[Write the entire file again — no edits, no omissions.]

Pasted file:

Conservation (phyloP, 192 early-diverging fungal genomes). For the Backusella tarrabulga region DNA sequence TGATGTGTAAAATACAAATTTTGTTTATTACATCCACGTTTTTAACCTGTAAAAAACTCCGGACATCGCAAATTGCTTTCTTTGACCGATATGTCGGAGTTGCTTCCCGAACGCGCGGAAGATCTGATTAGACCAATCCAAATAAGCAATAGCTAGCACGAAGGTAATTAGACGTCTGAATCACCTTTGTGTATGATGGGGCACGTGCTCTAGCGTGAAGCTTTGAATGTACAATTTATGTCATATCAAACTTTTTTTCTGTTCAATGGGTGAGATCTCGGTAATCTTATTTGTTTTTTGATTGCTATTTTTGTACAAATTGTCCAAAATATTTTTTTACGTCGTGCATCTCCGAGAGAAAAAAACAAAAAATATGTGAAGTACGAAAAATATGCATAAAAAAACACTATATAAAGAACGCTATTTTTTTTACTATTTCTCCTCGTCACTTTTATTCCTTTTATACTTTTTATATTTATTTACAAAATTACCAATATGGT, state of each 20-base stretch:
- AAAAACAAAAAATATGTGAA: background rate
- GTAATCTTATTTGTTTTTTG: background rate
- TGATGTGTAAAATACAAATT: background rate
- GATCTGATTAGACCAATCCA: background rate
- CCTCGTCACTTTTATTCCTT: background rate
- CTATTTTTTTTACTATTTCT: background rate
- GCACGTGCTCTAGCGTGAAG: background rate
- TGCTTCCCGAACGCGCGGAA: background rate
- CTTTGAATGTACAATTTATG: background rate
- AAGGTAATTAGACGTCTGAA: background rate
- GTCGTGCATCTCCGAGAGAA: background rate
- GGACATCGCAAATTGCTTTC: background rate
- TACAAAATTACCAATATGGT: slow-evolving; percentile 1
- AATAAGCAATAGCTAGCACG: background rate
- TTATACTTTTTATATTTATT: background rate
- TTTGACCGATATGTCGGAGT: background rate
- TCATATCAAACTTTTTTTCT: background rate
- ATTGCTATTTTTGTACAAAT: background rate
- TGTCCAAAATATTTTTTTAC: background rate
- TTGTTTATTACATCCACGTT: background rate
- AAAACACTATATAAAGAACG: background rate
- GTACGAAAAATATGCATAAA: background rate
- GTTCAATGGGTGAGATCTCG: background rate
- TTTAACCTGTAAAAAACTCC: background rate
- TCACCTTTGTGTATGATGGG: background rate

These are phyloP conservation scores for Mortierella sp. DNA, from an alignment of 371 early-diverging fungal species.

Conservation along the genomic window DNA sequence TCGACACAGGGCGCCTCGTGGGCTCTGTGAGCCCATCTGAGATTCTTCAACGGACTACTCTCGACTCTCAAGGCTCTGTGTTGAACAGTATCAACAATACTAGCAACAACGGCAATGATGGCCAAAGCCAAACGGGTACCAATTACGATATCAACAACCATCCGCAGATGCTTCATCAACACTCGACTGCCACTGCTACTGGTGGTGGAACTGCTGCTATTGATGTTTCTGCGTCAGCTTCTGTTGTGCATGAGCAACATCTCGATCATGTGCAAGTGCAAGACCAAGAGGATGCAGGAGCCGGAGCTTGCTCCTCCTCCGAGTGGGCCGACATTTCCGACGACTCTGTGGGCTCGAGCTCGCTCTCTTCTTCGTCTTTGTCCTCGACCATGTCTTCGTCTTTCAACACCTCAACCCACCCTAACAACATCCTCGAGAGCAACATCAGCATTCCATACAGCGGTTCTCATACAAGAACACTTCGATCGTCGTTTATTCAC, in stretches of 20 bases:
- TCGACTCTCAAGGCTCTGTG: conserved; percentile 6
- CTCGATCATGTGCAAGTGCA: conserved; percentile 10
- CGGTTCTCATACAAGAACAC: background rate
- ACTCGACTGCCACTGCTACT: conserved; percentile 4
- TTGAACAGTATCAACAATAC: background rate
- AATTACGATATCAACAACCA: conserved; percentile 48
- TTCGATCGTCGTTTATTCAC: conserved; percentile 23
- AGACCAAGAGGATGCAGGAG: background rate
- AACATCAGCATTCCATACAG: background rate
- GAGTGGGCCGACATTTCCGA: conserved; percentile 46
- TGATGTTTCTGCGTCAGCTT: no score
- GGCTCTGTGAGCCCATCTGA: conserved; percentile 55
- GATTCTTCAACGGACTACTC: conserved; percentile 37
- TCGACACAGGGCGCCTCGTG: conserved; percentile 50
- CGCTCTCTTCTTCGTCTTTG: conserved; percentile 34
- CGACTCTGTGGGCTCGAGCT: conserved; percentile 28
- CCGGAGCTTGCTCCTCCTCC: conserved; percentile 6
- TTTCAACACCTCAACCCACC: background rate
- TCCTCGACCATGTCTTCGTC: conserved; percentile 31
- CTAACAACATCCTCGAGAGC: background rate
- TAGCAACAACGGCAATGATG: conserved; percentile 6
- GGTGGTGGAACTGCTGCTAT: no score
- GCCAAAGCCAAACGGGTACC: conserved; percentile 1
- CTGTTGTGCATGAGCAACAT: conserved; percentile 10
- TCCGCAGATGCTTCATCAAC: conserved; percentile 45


Conservation (phyloP, 192 early-diverging fungal genomes). For the Backusella tarrabulga region DNA sequence TGATGTGTAAAATACAAATTTTGTTTATTACATCCACGTTTTTAACCTGTAAAAAACTCCGGACATCGCAAATTGCTTTCTTTGACCGATATGTCGGAGTTGCTTCCCGAACGCGCGGAAGATCTGATTAGACCAATCCAAATAAGCAATAGCTAGCACGAAGGTAATTAGACGTCTGAATCACCTTTGTGTATGATGGGGCACGTGCTCTAGCGTGAAGCTTTGAATGTACAATTTATGTCATATCAAACTTTTTTTCTGTTCAATGGGTGAGATCTCGGTAATCTTATTTGTTTTTTGATTGCTATTTTTGTACAAATTGTCCAAAATATTTTTTTACGTCGTGCATCTCCGAGAGAAAAAAACAAAAAATATGTGAAGTACGAAAAATATGCATAAAAAAACACTATATAAAGAACGCTATTTTTTTTACTATTTCTCCTCGTCACTTTTATTCCTTTTATACTTTTTATATTTATTTACAAAATTACCAATATGGT, state of each 20-base stretch:
- AAAAACAAAAAATATGTGAA: background rate
- GTAATCTTATTTGTTTTTTG: background rate
- TGATGTGTAAAATACAAATT: background rate
- GATCTGATTAGACCAATCCA: background rate
- CCTCGTCACTTTTATTCCTT: background rate
- CTATTTTTTTTACTATTTCT: background rate
- GCACGTGCTCTAGCGTGAAG: background rate
- TGCTTCCCGAACGCGCGGAA: background rate
- CTTTGAATGTACAATTTATG: background rate
- AAGGTAATTAGACGTCTGAA: background rate
- GTCGTGCATCTCCGAGAGAA: background rate
- GGACATCGCAAATTGCTTTC: background rate
- TACAAAATTACCAATATGGT: slow-evolving; percentile 1
- AATAAGCAATAGCTAGCACG: background rate
- TTATACTTTTTATATTTATT: background rate
- TTTGACCGATATGTCGGAGT: background rate
- TCATATCAAACTTTTTTTCT: background rate
- ATTGCTATTTTTGTACAAAT: background rate
- TGTCCAAAATATTTTTTTAC: background rate
- TTGTTTATTACATCCACGTT: background rate
- AAAACACTATATAAAGAACG: background rate
- GTACGAAAAATATGCATAAA: background rate
- GTTCAATGGGTGAGATCTCG: background rate
- TTTAACCTGTAAAAAACTCC: background rate
- TCACCTTTGTGTATGATGGG: background rate

These are phyloP conservation scores for Mortierella sp. DNA, from an alignment of 371 early-diverging fungal species.

Conservation along the genomic window DNA sequence TCGACACAGGGCGCCTCGTGGGCTCTGTGAGCCCATCTGAGATTCTTCAACGGACTACTCTCGACTCTCAAGGCTCTGTGTTGAACAGTATCAACAATACTAGCAACAACGGCAATGATGGCCAAAGCCAAACGGGTACCAATTACGATATCAACAACCATCCGCAGATGCTTCATCAACACTCGACTGCCACTGCTACTGGTGGTGGAACTGCTGCTATTGATGTTTCTGCGTCAGCTTCTGTTGTGCATGAGCAACATCTCGATCATGTGCAAGTGCAAGACCAAGAGGATGCAGGAGCCGGAGCTTGCTCCTCCTCCGAGTGGGCCGACATTTCCGACGACTCTGTGGGCTCGAGCTCGCTCTCTTCTTCGTCTTTGTCCTCGACCATGTCTTCGTCTTTCAACACCTCAACCCACCCTAACAACATCCTCGAGAGCAACATCAGCATTCCATACAGCGGTTCTCATACAAGAACACTTCGATCGTCGTTTATTCAC, in stretches of 20 bases:
- TCGACTCTCAAGGCTCTGTG: conserved; percentile 6
- CTCGATCATGTGCAAGTGCA: conserved; percentile 10
- CGGTTCTCATACAAGAACAC: background rate
- ACTCGACTGCCACTGCTACT: conserved; percentile 4
- TTGAACAGTATCAACAATAC: background rate
- AATTACGATATCAACAACCA: conserved; percentile 48
- TTCGATCGTCGTTTATTCAC: conserved; percentile 23
- AGACCAAGAGGATGCAGGAG: background rate
- AACATCAGCATTCCATACAG: background rate
- GAGTGGGCCGACATTTCCGA: conserved; percentile 46
- TGATGTTTCTGCGTCAGCTT: no score
- GGCTCTGTGAGCCCATCTGA: conserved; percentile 55
- GATTCTTCAACGGACTACTC: conserved; percentile 37
- TCGACACAGGGCGCCTCGTG: conserved; percentile 50
- CGCTCTCTTCTTCGTCTTTG: conserved; percentile 34
- CGACTCTGTGGGCTCGAGCT: conserved; percentile 28
- CCGGAGCTTGCTCCTCCTCC: conserved; percentile 6
- TTTCAACACCTCAACCCACC: background rate
- TCCTCGACCATGTCTTCGTC: conserved; percentile 31
- CTAACAACATCCTCGAGAGC: background rate
- TAGCAACAACGGCAATGATG: conserved; percentile 6
- GGTGGTGGAACTGCTGCTAT: no score
- GCCAAAGCCAAACGGGTACC: conserved; percentile 1
- CTGTTGTGCATGAGCAACAT: conserved; percentile 10
- TCCGCAGATGCTTCATCAAC: conserved; percentile 45